TM: Typhoons did only minimal damage to submarine cables


PETALING JAYA: Submarine cables dama­ged by two strong typhoons near Hong Kong – Hato and Pakhar – will have minimal impact on Internet connection speeds in Malaysia.

“We are not seeing any significant capacity degradation as we have sufficient network capacity to cater to current demand,” Telekom Malaysia (TM) said in a statement.

Four cables were damaged: ASE (Asia Submarine-Cable Express), TGA-Intra Asia (TGA-IA), Asia-American Gateway (AAG) and SEA-ME-WE3 (SMW3).

ASE, also known as Cahaya Malaysia, is a 7,200km submarine cable jointly owned by a consortium run by TM, Singapore’s Starhub, Japan’s NTT and the Philippines’ PLDT.

TM is also part of the consortium that owns AAG, a 20,000km cable.

TM said it detected faults in the cables connecting Hong Kong to Japan, the Philippines, Malaysia and Singapore as well as to the United States and North Asia.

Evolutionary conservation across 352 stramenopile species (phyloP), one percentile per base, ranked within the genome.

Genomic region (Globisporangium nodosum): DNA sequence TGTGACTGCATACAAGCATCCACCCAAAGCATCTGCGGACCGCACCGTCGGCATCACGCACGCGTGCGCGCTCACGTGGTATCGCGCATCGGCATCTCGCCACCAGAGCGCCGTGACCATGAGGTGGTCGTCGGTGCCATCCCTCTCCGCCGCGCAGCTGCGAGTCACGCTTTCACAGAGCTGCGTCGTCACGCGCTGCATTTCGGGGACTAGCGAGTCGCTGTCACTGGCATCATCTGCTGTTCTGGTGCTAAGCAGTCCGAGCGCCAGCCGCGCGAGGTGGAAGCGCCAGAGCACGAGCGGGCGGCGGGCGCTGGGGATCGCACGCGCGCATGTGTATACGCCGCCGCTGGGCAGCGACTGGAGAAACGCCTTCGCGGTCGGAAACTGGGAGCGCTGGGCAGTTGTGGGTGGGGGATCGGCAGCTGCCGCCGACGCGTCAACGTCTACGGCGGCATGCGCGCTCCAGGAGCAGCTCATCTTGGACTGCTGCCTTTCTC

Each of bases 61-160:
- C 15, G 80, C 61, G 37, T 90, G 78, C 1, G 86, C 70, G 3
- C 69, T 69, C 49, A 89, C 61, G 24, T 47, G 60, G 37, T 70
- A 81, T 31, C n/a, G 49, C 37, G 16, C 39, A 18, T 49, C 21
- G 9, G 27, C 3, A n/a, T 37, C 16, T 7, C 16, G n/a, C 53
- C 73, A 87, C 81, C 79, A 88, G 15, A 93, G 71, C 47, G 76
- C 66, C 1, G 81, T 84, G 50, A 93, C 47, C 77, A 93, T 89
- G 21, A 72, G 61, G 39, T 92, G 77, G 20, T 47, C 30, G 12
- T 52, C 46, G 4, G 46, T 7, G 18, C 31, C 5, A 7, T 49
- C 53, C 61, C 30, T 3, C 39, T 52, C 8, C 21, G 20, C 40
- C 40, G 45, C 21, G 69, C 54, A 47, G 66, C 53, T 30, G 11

It said submarine cable faults of this nature are normal and the consortium had begun concerted efforts to rectify the problem.

However, online reports suggest it will take up to six weeks to fix because repair work is dependent on ship availability, weather conditions and permits.

“As a precaution, we have also taken steps to optimise traffic, reduce congestion and divert traffic to alternative routes to minimise the impact on our users,” it added.

TM said it will continue to monitor feedback from customers on the quality of service and undertake all necessary measures to ensure uninterrupted service.

Science Technology , submarine cables , TM